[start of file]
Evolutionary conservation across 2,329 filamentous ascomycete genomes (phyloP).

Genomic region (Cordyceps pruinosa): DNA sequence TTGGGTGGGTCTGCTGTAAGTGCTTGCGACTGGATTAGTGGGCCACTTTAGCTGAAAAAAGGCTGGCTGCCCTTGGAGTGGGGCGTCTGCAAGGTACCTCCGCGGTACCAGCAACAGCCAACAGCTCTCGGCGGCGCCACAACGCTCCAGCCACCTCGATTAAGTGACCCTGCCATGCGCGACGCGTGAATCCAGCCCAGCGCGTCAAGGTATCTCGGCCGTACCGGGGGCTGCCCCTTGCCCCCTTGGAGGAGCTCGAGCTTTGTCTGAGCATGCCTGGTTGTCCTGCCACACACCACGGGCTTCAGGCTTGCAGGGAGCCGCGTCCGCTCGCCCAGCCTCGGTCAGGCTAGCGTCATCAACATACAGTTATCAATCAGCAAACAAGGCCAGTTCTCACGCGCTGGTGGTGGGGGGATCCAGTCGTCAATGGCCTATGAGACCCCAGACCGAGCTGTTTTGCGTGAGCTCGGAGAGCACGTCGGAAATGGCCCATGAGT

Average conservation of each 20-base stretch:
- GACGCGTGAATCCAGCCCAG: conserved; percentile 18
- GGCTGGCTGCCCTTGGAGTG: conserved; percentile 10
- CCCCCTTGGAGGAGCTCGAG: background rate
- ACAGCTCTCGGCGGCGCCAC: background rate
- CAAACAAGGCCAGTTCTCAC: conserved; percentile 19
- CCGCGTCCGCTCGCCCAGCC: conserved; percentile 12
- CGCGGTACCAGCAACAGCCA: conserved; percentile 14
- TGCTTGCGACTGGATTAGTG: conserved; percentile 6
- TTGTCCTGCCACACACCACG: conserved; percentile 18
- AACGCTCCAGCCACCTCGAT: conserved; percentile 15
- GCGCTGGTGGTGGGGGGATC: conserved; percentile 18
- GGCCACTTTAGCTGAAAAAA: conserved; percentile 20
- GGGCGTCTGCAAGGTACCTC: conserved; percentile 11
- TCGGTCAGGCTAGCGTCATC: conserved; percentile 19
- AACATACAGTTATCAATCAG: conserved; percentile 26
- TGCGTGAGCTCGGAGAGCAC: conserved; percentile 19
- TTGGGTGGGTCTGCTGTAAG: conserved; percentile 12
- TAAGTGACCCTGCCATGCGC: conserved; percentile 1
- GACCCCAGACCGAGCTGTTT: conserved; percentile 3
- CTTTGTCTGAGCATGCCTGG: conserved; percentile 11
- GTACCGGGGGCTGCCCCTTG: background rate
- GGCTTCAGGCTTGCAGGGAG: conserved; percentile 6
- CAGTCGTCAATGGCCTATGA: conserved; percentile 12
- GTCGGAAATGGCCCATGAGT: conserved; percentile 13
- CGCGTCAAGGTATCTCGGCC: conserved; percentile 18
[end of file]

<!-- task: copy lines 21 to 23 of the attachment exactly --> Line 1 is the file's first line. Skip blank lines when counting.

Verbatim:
- TAAGTGACCCTGCCATGCGC: conserved; percentile 1
- GACCCCAGACCGAGCTGTTT: conserved; percentile 3
- CTTTGTCTGAGCATGCCTGG: conserved; percentile 11